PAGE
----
Active addiction is the period of time when most addicted people believe that they are a social drinker or a recreational drug users who are in control. They are getting the effect that they want from the alcohol and drug use, believe they are in control, and don’t see any problems that result from their addictive use. By the end of this stage they recognize that they are addicted, not in control, and need to abstain from alcohol and other drugs in order solve the immediate problems created by their drinking and drug use. This leads them into the transition stage of recovery.


Transition begins when the addiction starts to cause problems that force the addict to make a new evaluation of the relationship between alcohol and drug use and life problems. At the beginning of this stage most addicted people believe that they are a social drinker or a recreational drug user who is in control. By the end of this stage they recognize that they are addicted and not in control and need to abstain. In between these two points the addict experiences a painful inner conflict between the addictive part of themselves that wants to keep believing they are social drinkers and recreational drug users, and the sober reality-based part of them that believes they are addicted or at least on the road to addiction.

There are four major tasks of transition. The first is to develop motivating problems that force addicts to recognize that something is wrong and motivate them to take action. Since, at this stage of recovery, most addicts don't believe that their problems are related to alcohol or drug use, they attempt normal problem solving designed to solve the life problems caused by their addiction without dealing with the alcohol and drug use that is causing the problems. 

As this normal problem solving repeatedly fails, they are forced to see the relationship between alcohol and drug use. They can see that their problems are partially the result of drinking and using drugs. They start to see that they are using too much, of the wrong kind, too frequently. This launches most addicts into serious attempts to control chemical use by regulating how much, how often, and what kinds of chemicals they use. Because addiction is a disease marked by loss of control, these attempts fail. These repeated failures to control their use can cause serious oribles that force many addicts to accept the need for abstinence.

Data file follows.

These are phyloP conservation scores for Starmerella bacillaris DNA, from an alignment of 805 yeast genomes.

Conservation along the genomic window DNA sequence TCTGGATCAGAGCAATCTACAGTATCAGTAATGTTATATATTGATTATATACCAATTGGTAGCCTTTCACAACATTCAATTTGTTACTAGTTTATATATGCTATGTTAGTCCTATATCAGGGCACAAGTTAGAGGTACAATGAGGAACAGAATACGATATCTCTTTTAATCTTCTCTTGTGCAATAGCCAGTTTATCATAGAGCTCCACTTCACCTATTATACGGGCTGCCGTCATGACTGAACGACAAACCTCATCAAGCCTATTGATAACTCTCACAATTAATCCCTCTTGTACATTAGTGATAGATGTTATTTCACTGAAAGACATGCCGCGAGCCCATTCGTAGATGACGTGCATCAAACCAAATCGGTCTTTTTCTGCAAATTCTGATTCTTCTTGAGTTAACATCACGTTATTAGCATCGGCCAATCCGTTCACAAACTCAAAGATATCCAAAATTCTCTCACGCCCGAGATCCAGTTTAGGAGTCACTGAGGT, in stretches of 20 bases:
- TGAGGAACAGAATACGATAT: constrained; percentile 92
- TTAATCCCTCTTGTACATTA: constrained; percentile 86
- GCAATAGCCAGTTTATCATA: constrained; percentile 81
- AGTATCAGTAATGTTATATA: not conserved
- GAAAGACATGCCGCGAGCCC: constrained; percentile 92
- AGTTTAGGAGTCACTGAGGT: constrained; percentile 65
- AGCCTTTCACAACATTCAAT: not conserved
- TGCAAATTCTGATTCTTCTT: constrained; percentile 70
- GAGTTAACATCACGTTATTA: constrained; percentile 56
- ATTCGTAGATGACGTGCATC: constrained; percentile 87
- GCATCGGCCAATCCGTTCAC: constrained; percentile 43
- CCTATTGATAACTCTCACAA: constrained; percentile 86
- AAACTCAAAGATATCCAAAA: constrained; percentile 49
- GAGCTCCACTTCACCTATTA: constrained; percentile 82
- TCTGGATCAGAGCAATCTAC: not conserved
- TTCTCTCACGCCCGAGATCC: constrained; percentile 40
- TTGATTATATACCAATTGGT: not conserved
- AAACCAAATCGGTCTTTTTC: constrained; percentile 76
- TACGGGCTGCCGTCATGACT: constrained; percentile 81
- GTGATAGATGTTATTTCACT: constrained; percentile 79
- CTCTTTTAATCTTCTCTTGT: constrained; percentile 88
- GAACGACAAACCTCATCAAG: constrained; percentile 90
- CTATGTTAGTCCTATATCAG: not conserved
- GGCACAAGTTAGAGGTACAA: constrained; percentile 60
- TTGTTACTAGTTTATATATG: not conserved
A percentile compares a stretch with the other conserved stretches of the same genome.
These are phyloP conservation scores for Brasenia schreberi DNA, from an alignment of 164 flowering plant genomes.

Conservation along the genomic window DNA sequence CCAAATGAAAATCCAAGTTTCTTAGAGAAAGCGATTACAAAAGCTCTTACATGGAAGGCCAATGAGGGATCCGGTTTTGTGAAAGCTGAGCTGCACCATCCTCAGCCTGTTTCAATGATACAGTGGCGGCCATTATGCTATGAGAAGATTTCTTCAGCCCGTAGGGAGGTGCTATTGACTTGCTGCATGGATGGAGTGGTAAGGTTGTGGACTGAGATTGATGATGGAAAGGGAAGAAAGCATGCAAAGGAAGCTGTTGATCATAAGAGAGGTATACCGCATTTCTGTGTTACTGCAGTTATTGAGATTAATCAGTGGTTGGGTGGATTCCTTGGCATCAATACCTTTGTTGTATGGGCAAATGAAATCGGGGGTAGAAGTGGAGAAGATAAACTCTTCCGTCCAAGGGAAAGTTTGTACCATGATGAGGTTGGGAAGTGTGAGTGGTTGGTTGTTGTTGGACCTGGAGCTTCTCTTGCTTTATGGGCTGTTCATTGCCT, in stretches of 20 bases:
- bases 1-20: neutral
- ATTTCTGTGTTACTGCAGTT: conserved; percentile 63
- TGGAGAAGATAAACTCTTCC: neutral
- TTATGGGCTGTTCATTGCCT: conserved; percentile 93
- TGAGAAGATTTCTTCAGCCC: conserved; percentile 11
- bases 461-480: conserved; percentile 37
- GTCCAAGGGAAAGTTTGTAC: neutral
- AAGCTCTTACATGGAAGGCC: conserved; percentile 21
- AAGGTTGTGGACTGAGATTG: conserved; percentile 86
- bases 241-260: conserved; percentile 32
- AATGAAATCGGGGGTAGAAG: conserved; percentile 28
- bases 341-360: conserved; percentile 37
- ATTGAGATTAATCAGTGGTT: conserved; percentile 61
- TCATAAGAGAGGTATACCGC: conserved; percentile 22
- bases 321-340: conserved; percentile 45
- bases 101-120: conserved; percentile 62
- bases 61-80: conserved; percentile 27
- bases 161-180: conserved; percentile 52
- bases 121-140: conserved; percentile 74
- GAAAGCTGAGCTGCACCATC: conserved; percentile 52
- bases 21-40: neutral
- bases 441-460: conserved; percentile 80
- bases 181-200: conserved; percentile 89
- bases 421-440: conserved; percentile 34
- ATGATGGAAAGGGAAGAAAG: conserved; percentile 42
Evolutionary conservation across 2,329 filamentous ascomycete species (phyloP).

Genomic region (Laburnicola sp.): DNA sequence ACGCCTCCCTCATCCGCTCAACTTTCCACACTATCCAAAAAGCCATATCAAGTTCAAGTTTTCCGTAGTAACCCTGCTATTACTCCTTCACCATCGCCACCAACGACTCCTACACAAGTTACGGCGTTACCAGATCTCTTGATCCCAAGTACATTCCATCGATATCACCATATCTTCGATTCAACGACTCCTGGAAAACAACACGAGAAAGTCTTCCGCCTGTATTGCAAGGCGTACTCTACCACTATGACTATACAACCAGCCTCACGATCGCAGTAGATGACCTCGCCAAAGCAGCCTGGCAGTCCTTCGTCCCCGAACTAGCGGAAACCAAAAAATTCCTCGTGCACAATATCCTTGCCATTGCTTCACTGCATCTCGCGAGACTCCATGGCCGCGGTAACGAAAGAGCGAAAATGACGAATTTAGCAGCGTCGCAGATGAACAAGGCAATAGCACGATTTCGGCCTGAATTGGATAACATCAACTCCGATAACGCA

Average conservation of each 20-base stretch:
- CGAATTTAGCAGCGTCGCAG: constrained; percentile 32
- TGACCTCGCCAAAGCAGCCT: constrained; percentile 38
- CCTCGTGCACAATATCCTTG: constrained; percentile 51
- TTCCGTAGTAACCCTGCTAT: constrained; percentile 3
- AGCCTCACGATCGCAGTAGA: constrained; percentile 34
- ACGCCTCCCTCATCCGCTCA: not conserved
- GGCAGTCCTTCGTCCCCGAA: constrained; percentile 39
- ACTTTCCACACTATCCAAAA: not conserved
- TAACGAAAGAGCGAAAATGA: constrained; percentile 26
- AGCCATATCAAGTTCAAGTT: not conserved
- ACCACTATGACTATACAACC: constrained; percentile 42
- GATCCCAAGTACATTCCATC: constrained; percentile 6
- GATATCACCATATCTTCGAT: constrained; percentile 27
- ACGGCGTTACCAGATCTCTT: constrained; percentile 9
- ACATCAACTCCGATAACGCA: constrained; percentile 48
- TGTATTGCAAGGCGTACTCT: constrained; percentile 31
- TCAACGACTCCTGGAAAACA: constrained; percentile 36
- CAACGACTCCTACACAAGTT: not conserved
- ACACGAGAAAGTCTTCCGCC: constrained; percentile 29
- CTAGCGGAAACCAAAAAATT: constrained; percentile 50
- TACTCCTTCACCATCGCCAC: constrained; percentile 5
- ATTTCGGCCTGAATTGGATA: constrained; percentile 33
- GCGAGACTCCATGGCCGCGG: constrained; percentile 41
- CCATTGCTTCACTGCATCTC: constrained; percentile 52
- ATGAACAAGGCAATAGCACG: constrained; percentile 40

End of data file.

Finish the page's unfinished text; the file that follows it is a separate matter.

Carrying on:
Unfortunately, most addicts try to abstain without help and become overwhelmed by symptoms of physical and psychological withdrawal, social pressures, and an avalanche of problems that were created by their addictive use. These problems donl;t end when they stop drinking and drugging, they follow them into sobriety and make it difficult to stay in recovery. When these solo efforts at recovery fail, they realize that they cannot maintain abstinence alone and accept the need for help. At this point many reluctantly and often resistantly seek help in order to solve the immediate problems.

Tasks of Transition

1. Develop Motivating Problems: 
2. Attempt Normal Problem Solving
3. Attempts At Controlled Use
4. Accept the need for abstinence
5. Accept the Need For Help


The primary focus of stabilization is recuperation from the physical, psychological, and situational damage caused by the addiction. During this period most recovering people have difficulty thinking clearly, managing their feelings and emotions, controlling their behavior, and coping with crisis that was caused by the addiction.

The treatment during stabilization is problem oriented, directive, and immediate. Abstinence is established and immediate crisis situations are identified. Concrete strategies for crisis stabilization are developed, and the recovering person is closely supervised and supported in executing the strategy.

The five major tasks of stabilization are recovery from withdrawal, interrupting addictive preoccupation, short term social stabilization, learning non-chemical stress management, and developing hope and motivation